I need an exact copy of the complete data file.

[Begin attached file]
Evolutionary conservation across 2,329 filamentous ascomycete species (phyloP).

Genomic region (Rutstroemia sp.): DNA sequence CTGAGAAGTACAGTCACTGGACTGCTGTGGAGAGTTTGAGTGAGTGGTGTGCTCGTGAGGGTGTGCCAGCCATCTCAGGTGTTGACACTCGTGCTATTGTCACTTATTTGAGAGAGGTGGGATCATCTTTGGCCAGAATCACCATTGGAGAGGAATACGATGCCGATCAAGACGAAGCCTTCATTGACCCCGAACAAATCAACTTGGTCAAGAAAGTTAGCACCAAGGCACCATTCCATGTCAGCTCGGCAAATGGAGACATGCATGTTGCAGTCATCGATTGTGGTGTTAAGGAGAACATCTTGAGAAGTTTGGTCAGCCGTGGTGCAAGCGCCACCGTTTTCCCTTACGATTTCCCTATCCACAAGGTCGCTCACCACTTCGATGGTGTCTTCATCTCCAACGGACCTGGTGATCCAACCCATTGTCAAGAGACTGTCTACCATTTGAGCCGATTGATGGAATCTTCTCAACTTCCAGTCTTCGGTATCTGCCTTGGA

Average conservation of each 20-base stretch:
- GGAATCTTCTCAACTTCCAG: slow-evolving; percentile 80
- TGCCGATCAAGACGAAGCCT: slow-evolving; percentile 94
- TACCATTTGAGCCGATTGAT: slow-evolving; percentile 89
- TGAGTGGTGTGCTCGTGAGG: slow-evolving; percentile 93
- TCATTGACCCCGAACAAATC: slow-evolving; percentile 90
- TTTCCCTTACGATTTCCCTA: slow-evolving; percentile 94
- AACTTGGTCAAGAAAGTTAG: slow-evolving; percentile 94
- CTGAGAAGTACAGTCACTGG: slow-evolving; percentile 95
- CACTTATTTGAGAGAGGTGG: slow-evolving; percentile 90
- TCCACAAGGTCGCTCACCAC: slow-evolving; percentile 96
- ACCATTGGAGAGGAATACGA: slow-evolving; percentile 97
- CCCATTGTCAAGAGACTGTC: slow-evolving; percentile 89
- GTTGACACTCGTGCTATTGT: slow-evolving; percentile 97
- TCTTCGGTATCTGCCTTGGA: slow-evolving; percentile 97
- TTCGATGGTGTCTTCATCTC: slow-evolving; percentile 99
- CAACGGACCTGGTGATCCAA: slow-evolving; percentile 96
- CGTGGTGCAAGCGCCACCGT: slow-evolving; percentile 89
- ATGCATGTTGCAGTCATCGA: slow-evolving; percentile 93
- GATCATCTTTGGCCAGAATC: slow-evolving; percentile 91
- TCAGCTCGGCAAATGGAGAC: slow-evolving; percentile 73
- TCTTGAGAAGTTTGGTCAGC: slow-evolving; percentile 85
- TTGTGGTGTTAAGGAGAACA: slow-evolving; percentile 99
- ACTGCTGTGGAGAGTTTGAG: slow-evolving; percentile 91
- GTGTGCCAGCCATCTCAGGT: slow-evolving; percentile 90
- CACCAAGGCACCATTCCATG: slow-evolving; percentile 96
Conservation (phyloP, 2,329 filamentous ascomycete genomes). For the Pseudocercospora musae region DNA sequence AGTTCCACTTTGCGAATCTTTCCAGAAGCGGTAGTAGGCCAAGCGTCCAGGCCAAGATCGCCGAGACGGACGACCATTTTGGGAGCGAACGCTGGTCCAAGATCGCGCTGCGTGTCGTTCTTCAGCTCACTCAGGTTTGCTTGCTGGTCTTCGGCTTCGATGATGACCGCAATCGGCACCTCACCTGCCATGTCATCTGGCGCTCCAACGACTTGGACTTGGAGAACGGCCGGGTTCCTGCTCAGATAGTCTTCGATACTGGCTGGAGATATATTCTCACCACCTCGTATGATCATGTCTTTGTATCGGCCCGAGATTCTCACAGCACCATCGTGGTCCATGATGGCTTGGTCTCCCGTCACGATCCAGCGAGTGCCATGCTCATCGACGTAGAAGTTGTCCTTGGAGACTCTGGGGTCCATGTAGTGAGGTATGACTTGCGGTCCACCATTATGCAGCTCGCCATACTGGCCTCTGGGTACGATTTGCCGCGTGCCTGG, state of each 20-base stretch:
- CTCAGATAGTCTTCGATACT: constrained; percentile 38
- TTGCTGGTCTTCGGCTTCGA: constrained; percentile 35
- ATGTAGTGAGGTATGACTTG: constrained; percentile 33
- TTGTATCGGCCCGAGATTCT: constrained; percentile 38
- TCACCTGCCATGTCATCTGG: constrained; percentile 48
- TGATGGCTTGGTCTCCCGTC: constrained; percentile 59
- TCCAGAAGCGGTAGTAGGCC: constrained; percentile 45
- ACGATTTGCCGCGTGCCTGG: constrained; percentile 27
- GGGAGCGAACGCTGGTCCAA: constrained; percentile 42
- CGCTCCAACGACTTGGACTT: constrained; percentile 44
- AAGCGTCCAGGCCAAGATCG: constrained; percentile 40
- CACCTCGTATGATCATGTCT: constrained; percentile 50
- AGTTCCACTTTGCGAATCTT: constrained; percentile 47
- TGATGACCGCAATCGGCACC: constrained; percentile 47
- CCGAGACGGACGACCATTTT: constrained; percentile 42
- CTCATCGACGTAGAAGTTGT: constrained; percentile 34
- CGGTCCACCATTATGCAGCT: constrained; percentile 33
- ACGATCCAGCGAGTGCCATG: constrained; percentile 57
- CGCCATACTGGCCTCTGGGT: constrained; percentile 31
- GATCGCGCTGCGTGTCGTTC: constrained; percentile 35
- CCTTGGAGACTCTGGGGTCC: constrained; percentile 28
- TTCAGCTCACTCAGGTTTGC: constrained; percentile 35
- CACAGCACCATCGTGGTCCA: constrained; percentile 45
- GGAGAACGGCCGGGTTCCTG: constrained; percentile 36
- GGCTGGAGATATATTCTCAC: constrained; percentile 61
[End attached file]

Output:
Evolutionary conservation across 2,329 filamentous ascomycete species (phyloP).

Genomic region (Rutstroemia sp.): DNA sequence CTGAGAAGTACAGTCACTGGACTGCTGTGGAGAGTTTGAGTGAGTGGTGTGCTCGTGAGGGTGTGCCAGCCATCTCAGGTGTTGACACTCGTGCTATTGTCACTTATTTGAGAGAGGTGGGATCATCTTTGGCCAGAATCACCATTGGAGAGGAATACGATGCCGATCAAGACGAAGCCTTCATTGACCCCGAACAAATCAACTTGGTCAAGAAAGTTAGCACCAAGGCACCATTCCATGTCAGCTCGGCAAATGGAGACATGCATGTTGCAGTCATCGATTGTGGTGTTAAGGAGAACATCTTGAGAAGTTTGGTCAGCCGTGGTGCAAGCGCCACCGTTTTCCCTTACGATTTCCCTATCCACAAGGTCGCTCACCACTTCGATGGTGTCTTCATCTCCAACGGACCTGGTGATCCAACCCATTGTCAAGAGACTGTCTACCATTTGAGCCGATTGATGGAATCTTCTCAACTTCCAGTCTTCGGTATCTGCCTTGGA

Average conservation of each 20-base stretch:
- GGAATCTTCTCAACTTCCAG: slow-evolving; percentile 80
- TGCCGATCAAGACGAAGCCT: slow-evolving; percentile 94
- TACCATTTGAGCCGATTGAT: slow-evolving; percentile 89
- TGAGTGGTGTGCTCGTGAGG: slow-evolving; percentile 93
- TCATTGACCCCGAACAAATC: slow-evolving; percentile 90
- TTTCCCTTACGATTTCCCTA: slow-evolving; percentile 94
- AACTTGGTCAAGAAAGTTAG: slow-evolving; percentile 94
- CTGAGAAGTACAGTCACTGG: slow-evolving; percentile 95
- CACTTATTTGAGAGAGGTGG: slow-evolving; percentile 90
- TCCACAAGGTCGCTCACCAC: slow-evolving; percentile 96
- ACCATTGGAGAGGAATACGA: slow-evolving; percentile 97
- CCCATTGTCAAGAGACTGTC: slow-evolving; percentile 89
- GTTGACACTCGTGCTATTGT: slow-evolving; percentile 97
- TCTTCGGTATCTGCCTTGGA: slow-evolving; percentile 97
- TTCGATGGTGTCTTCATCTC: slow-evolving; percentile 99
- CAACGGACCTGGTGATCCAA: slow-evolving; percentile 96
- CGTGGTGCAAGCGCCACCGT: slow-evolving; percentile 89
- ATGCATGTTGCAGTCATCGA: slow-evolving; percentile 93
- GATCATCTTTGGCCAGAATC: slow-evolving; percentile 91
- TCAGCTCGGCAAATGGAGAC: slow-evolving; percentile 73
- TCTTGAGAAGTTTGGTCAGC: slow-evolving; percentile 85
- TTGTGGTGTTAAGGAGAACA: slow-evolving; percentile 99
- ACTGCTGTGGAGAGTTTGAG: slow-evolving; percentile 91
- GTGTGCCAGCCATCTCAGGT: slow-evolving; percentile 90
- CACCAAGGCACCATTCCATG: slow-evolving; percentile 96
Conservation (phyloP, 2,329 filamentous ascomycete genomes). For the Pseudocercospora musae region DNA sequence AGTTCCACTTTGCGAATCTTTCCAGAAGCGGTAGTAGGCCAAGCGTCCAGGCCAAGATCGCCGAGACGGACGACCATTTTGGGAGCGAACGCTGGTCCAAGATCGCGCTGCGTGTCGTTCTTCAGCTCACTCAGGTTTGCTTGCTGGTCTTCGGCTTCGATGATGACCGCAATCGGCACCTCACCTGCCATGTCATCTGGCGCTCCAACGACTTGGACTTGGAGAACGGCCGGGTTCCTGCTCAGATAGTCTTCGATACTGGCTGGAGATATATTCTCACCACCTCGTATGATCATGTCTTTGTATCGGCCCGAGATTCTCACAGCACCATCGTGGTCCATGATGGCTTGGTCTCCCGTCACGATCCAGCGAGTGCCATGCTCATCGACGTAGAAGTTGTCCTTGGAGACTCTGGGGTCCATGTAGTGAGGTATGACTTGCGGTCCACCATTATGCAGCTCGCCATACTGGCCTCTGGGTACGATTTGCCGCGTGCCTGG, state of each 20-base stretch:
- CTCAGATAGTCTTCGATACT: constrained; percentile 38
- TTGCTGGTCTTCGGCTTCGA: constrained; percentile 35
- ATGTAGTGAGGTATGACTTG: constrained; percentile 33
- TTGTATCGGCCCGAGATTCT: constrained; percentile 38
- TCACCTGCCATGTCATCTGG: constrained; percentile 48
- TGATGGCTTGGTCTCCCGTC: constrained; percentile 59
- TCCAGAAGCGGTAGTAGGCC: constrained; percentile 45
- ACGATTTGCCGCGTGCCTGG: constrained; percentile 27
- GGGAGCGAACGCTGGTCCAA: constrained; percentile 42
- CGCTCCAACGACTTGGACTT: constrained; percentile 44
- AAGCGTCCAGGCCAAGATCG: constrained; percentile 40
- CACCTCGTATGATCATGTCT: constrained; percentile 50
- AGTTCCACTTTGCGAATCTT: constrained; percentile 47
- TGATGACCGCAATCGGCACC: constrained; percentile 47
- CCGAGACGGACGACCATTTT: constrained; percentile 42
- CTCATCGACGTAGAAGTTGT: constrained; percentile 34
- CGGTCCACCATTATGCAGCT: constrained; percentile 33
- ACGATCCAGCGAGTGCCATG: constrained; percentile 57
- CGCCATACTGGCCTCTGGGT: constrained; percentile 31
- GATCGCGCTGCGTGTCGTTC: constrained; percentile 35
- CCTTGGAGACTCTGGGGTCC: constrained; percentile 28
- TTCAGCTCACTCAGGTTTGC: constrained; percentile 35
- CACAGCACCATCGTGGTCCA: constrained; percentile 45
- GGAGAACGGCCGGGTTCCTG: constrained; percentile 36
- GGCTGGAGATATATTCTCAC: constrained; percentile 61